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 Mahamad Rodzi Abdul Ghani
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 Palm oil needs more non-traditional markets, says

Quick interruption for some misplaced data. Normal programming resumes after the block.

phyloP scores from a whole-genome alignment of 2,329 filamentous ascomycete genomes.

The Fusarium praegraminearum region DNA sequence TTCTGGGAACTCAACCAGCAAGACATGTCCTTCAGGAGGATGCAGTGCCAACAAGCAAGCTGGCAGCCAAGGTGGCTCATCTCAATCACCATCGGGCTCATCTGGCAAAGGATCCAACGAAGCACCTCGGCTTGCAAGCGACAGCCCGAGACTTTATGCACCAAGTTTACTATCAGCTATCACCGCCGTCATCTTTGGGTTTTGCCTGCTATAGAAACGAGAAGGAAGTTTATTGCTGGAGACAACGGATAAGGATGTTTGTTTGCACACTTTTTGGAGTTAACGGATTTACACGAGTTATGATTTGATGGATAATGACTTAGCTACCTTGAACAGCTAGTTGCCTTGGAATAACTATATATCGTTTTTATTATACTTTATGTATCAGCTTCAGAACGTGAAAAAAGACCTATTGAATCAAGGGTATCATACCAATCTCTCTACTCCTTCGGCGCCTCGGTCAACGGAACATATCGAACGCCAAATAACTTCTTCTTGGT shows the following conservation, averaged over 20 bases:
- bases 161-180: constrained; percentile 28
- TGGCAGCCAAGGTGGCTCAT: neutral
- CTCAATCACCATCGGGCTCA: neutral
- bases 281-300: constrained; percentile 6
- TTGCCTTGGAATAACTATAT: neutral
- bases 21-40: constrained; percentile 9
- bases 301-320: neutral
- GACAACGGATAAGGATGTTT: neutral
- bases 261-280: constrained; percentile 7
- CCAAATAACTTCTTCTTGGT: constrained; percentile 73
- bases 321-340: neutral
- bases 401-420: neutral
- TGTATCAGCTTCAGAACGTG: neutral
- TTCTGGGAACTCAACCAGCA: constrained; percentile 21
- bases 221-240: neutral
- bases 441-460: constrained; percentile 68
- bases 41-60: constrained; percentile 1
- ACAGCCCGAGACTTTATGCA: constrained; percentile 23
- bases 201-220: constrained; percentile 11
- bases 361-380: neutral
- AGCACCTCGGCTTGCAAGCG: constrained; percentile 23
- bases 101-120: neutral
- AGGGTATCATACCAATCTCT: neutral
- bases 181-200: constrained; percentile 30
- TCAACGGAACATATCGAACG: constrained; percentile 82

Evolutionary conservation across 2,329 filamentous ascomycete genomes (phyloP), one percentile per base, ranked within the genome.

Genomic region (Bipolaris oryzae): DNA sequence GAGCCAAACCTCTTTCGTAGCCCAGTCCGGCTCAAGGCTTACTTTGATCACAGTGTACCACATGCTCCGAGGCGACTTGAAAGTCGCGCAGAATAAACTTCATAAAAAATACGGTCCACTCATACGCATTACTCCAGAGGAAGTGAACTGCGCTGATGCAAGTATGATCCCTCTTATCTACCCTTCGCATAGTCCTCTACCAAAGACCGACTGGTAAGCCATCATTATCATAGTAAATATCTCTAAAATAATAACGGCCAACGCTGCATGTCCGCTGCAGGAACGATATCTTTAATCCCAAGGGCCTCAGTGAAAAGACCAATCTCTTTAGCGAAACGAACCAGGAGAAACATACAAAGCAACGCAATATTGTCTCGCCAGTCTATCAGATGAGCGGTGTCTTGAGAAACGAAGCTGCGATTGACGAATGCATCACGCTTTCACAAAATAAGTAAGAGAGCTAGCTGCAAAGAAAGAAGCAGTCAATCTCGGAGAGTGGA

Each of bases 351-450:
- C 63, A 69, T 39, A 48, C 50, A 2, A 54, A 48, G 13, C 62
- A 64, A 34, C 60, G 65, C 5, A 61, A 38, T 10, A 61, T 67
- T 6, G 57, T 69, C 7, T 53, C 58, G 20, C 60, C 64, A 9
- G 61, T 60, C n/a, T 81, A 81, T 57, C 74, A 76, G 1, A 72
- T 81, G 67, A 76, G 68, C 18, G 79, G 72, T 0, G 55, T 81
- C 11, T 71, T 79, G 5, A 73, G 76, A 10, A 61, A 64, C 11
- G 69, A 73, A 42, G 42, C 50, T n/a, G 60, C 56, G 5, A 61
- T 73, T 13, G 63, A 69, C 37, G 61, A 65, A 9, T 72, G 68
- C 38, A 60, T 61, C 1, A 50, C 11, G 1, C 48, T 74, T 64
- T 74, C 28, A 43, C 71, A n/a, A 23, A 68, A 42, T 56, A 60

( - Go all out to seek non-traditional palm oilmarkets and strengthen existing ones. Pushing the final frontier in thisrespect underscores Primary Industries Minister Datuk Seri Dr Lim KengYaik’s agenda. Lim is still fired up about Malaysia’s golden crop. He justwants to ensure the industry does not wait for the mountain to come to itsfore. Rather, Lim wants the industry to go to the mountain - not only tostay afloat but also to lead, whenever possible. What is more, the recentBudget 2002 has given various perks to the industry. Undercutting,unrealistic quotas, tough tariff barriers and unpredictable governmentpolicies are making it tougher for the trade. However, this does not meanthe industry retreats into "dinosaurism".In short, Lim said it was a different ballgame in the oils and fats world.Are Malaysian businessmen in the palm oil trade not aggressive enough? Tohim, they have to give their best shot now, considering the current globalscenario and the competitive market. "We must be proactive in assessingand preparing for the future and should not take things for granted," Limemphasises.The world will be short of energy one day, maybe in 30 years or 50 yearsfrom now because fossil fuel is depleting fast and is not renewable. Butthis is definitely not the same case for palm oil which is renewable andedible – albeit the long replanting period of more than 20 years.Notwithstanding this, one should not take things for granted. Lim saidthere are several learning curves since the American Soybean Association(ASA) saga of the mid-eighties. Lim said drastic policy changes in keymarkets can affect our palm oil, i.e. the high import duties by India andChina’s shift from oil imports to oilseeds import, both which are at ourexpense.Another concern is that a similar trend could happen again in the futurein some of our non-traditional markets, said Lim, indicating that thelesson is very clear. India remains the single largest market for our palmoil, followed by EU, China, Pakistan and Egypt. The total palm oil exportsto these countries accounted for about 61.5% of Malaysia’s total palm oilexports for the past two years. This shows our palm oil export continuesto be highly dependent on these markets and we are equally vulnerable ifthere was a change of consumption pattern, Lim said.Thus, the lack of market diversity warrants serious consideration as anysignificant shortfall in imports by any one of these countries can dampenthe prospects for the Malaysian palm oil industry. Outlining thestrategies for a better foothold in the industry, Lim said refiners shouldcapitalise on the current low palm oil price by promoting more value-addedproducts such as double fractionated olein to expand further into theliquid oil markets such as West Asia and the Far East.The government has abolished the 5% export duty on processed palm oil incategories II, and I that include crude olein and bleached palm oil,beginning Sept 1 this year. The industry must take advantage of thisabolition to expand into new and niche markets for those products. To becompetitive in the international market, the industry has to work doublyhard to rise to the occasion, more so when our nearest competitor soybean,has been working hard to improve its yield and costs."We cannot rest on our laurels for, unless we can match its (soybean’s)productivity, it is a matter of time before it outbids our cost," Limcautioned. It is imperative that the industry goes back to basics.Issues regarding increasing cost of production, improving and developingnew products need to be revisited to sustain the viability andcompetitiveness. For palm oil refiners, there is a need to modernise andupgrade their refineries to maintain the competitive edge, to avoid thedinosaur syndrome.Elaborating on the various key Malaysian markets, Lim said the localindustry could not ignore the situation in Pakistan. Each year, Pakistanimports no less than one million tonnes, most of which is from Malaysia.With the Sept 11 terrorist attack in New York, there is likelihood thatimports of palm oil into Pakistan will be disrupted greatly, impactingsignificantly on our industry. "We can expect disruptions to the edibleoil logistics, especially shipping, not only in Pakistan, but in nearbymarkets, India and West Asia," Lim said. He added that many shipping lineswere loading heavy premiums on routes to Pakistan and India.Understandably so, but the shipping lines must also realise they too havea responsibility in times like this. If the premium is unreasonable, itwill compel the government to look for alternative arrangements. In anytrade, it must be a win-win situation for all parties. But there is stilla silver lining albeit the uncertainties. This concerns the anticipatedadmission of China into the World Trade Organisation (WTO) at theministerial meeting in Doha, Qatar, this month."We can expect our palm oil exports to China to register an increase,"said Lim.China’s WTO membership is certain by early next year, starting a processthat will transform its economy in ways that are already causinganticipation and anxiety among those who expect to be affected.Duties on imported agricultural products into China are to be reduced overtime to 17% from an average of 22% now, and the reduction will be evengreater than some American farm produce. Import quotas will be relaxed.China will not only allocate more quotas for palm oil, but will alsoinform earlier. It will phase out the quota after five years of membershipin the WTO.This will be a significant development for our palm oil industry that hasmade substantial contribution to Malaysia’s economic recovery during thefinancial crisis of 1997 and 1998. However, towards the end of 2000, theindustry faced a downturn and the price of palm oil touched bottom earlythis year. This was due to increased production, depressed export demandand huge stock build-up.With prices nearing the cost of production, the ministry has undertaken anumber of strategic policy decisions to reduce stocks and boost price.These include the burning of CPO as fuel oil at Tenaga Nasional Bhd powerstations and other industrial uses, the granting of special incentives toexpedite replanting of old palms and reducing the use of fertilisers toreduce the crop yield.Palm oil’s multiple uses include the production of methyl esters,carotenes and vitamin E. The methyl esters can be used for dieselsubstitutes and oleo chemical feedstock. This will provide a good safetynet because palm oil is a renewable energy resource. All said and done,Lim is still upbeat that palm oil will ride out the current storm as theindustry has proven in the past.